I occasionally get emails asking how to get something featured in Devops Weekly. It comes down to two things, either I find useful content or tools while I’m reading the internet that week, or people send me links that I think are interesting. So if you come across something or write something that you think is interesting do send me an email or drop me a line at @garethr on twitter.
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A good overview of the various tools used for service discover, from the original Google Chubby paper, via Zookeeper and etcd to consul and various supporting tools. A good starting point if you’re looking tools in this area.
A well written post-mortem from a recent outage at Joyent. Hats off as always for anyone publishing open post-mortems like this. Lots for anyone to learn from I would guess, including input validation for tools and the use of “full power” tools for routine tasks.
A good post comparing and contrasting ITIL with aspects of devops. It focuses on the transition phase and discusses this in light of continuous delivery. The post also nicely packages this up in a design that tries to combine the best of both worlds. A good reminder ITIL is a framework too.
Some interesting research on on-call and sleep patterns, done not in a lab but based on the habits and actual alerts at Etsy. The opsweekly idea mentioned also sounds a good way to optimise alerts and especially which one’s really need to page someone out-of-hours.
The new version of Nginx has added support for syslog, which makes integration with various streaming log analysis tools easier. Here’s the very simple setup instructions for using it with graylog2.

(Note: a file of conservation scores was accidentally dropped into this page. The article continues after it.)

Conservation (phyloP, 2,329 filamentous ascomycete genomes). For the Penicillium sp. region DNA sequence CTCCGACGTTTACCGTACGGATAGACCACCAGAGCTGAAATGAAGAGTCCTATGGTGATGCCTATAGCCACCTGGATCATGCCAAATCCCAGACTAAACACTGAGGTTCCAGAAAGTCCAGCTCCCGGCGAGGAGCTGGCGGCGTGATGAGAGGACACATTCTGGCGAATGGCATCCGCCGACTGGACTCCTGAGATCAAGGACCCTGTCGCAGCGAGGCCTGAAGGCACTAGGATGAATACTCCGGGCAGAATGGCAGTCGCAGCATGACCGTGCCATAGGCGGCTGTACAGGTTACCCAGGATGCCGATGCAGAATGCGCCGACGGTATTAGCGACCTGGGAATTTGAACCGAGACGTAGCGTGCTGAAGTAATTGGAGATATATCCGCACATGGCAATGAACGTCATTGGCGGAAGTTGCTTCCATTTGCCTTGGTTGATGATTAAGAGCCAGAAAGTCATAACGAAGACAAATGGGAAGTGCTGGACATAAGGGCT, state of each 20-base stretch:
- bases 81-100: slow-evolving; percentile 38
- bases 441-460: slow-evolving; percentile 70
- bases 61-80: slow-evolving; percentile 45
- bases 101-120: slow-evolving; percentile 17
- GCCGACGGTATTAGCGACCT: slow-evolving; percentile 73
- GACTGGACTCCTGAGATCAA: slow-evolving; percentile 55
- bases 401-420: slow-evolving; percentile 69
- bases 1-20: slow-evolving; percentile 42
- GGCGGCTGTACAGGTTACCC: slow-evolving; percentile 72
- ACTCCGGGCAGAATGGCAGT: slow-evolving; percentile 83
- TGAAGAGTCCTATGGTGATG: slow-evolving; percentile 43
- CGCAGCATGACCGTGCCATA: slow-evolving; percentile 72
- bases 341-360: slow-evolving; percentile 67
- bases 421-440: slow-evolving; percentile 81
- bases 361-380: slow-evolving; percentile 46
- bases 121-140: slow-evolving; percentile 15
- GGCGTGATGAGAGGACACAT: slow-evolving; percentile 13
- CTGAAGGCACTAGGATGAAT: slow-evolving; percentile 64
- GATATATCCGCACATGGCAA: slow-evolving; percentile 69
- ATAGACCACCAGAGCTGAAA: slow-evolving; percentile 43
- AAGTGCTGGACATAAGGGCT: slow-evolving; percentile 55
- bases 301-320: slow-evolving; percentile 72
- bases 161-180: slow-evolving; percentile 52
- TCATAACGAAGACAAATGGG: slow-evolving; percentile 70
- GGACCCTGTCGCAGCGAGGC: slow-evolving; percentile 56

If whenever you write a bash script it quickly descends into a big ball of mud then this post is for you. Lots of useful tips including variable scoping, writing functions, debugging, formatting and more.
Another response to questions about devops suitability for larger, more traditional, organisations. Some interesting points and references to examples. The more high level examples like this the easier it is to have conversations about devops practices in my experience.
A talk with lots of examples of combining Chef with Docker. The deck also discusses some other integrations, for example with OpenStack Heat and Ansible.
Net-A-Porter Group, the world’s premier online luxury fashion retailer is hiring. We are looking for pro DevOps Engineers with excellent Linux Administration skills to work with our delivery teams, designing and realising the infrastructure for new services, and developing the tools the teams need to develop, deploy and support their own applications. Experience of building and operating large scale web platforms is essential plus knowledge of several of the following technologies (or similar): Puppet, Openstack, AWS, MySQL, Postgres, Apache, Nginx, Tomcat as well as scripting in Bash, Python, Perl or Ruby, good Hardware support and Networking knowledge.
DevOpsDays Silicon Valley is at the end of the month, on the 27 and 28 of June. If you’re in town for Velocity, or just live in the area, you should be coming along. If the already announced program doesn’t have you registering, try the code WEEK for a 20% discount.
Changelog is a tool designed to answer the question “What changed in the last twenty minutes?”. It provides a simple HTTP api and a web interface and is intended for tracking everything from deployments, dns changes, reboots, creation of servers, etc.
Openduty is an open source Alerting and incident escalation tool. It supports alerting with XMPP, email, SMS, Phone and Push notifications, and supports the Pagerduty API for triggering alerts.
Checkzilla is simple tool for letting you know about out-of-date software versions. It currently supports Rubygems and NPM, but it’s extensible for other package types. Being able to manage this in one place feels like a good thing.